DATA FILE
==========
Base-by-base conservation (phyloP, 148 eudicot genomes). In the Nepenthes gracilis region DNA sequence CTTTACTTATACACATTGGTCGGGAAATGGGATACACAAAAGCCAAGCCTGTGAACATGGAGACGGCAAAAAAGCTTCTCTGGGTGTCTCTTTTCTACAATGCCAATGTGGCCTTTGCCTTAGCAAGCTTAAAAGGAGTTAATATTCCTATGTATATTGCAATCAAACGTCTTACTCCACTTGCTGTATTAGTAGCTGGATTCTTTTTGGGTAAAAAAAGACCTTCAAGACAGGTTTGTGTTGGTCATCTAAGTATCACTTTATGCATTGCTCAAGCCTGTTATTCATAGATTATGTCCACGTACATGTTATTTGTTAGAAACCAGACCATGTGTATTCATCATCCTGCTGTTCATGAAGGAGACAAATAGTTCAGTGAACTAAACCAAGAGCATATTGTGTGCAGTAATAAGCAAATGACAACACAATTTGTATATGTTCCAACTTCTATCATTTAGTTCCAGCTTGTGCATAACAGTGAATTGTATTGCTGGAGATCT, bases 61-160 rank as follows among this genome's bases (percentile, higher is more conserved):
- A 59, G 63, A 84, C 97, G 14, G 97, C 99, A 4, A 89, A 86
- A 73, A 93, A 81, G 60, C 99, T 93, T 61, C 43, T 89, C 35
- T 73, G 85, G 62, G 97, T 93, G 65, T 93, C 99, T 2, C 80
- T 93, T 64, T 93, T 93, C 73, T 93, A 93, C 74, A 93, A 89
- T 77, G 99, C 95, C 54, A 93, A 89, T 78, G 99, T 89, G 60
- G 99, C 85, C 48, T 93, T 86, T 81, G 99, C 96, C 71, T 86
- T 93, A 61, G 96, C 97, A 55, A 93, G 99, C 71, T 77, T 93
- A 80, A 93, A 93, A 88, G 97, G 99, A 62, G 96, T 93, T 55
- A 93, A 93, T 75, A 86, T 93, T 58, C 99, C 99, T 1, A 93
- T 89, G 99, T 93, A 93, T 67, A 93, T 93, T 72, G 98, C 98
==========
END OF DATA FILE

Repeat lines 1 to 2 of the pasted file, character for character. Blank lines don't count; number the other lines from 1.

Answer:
Base-by-base conservation (phyloP, 148 eudicot genomes). In the Nepenthes gracilis region DNA sequence CTTTACTTATACACATTGGTCGGGAAATGGGATACACAAAAGCCAAGCCTGTGAACATGGAGACGGCAAAAAAGCTTCTCTGGGTGTCTCTTTTCTACAATGCCAATGTGGCCTTTGCCTTAGCAAGCTTAAAAGGAGTTAATATTCCTATGTATATTGCAATCAAACGTCTTACTCCACTTGCTGTATTAGTAGCTGGATTCTTTTTGGGTAAAAAAAGACCTTCAAGACAGGTTTGTGTTGGTCATCTAAGTATCACTTTATGCATTGCTCAAGCCTGTTATTCATAGATTATGTCCACGTACATGTTATTTGTTAGAAACCAGACCATGTGTATTCATCATCCTGCTGTTCATGAAGGAGACAAATAGTTCAGTGAACTAAACCAAGAGCATATTGTGTGCAGTAATAAGCAAATGACAACACAATTTGTATATGTTCCAACTTCTATCATTTAGTTCCAGCTTGTGCATAACAGTGAATTGTATTGCTGGAGATCT, bases 61-160 rank as follows among this genome's bases (percentile, higher is more conserved):
- A 59, G 63, A 84, C 97, G 14, G 97, C 99, A 4, A 89, A 86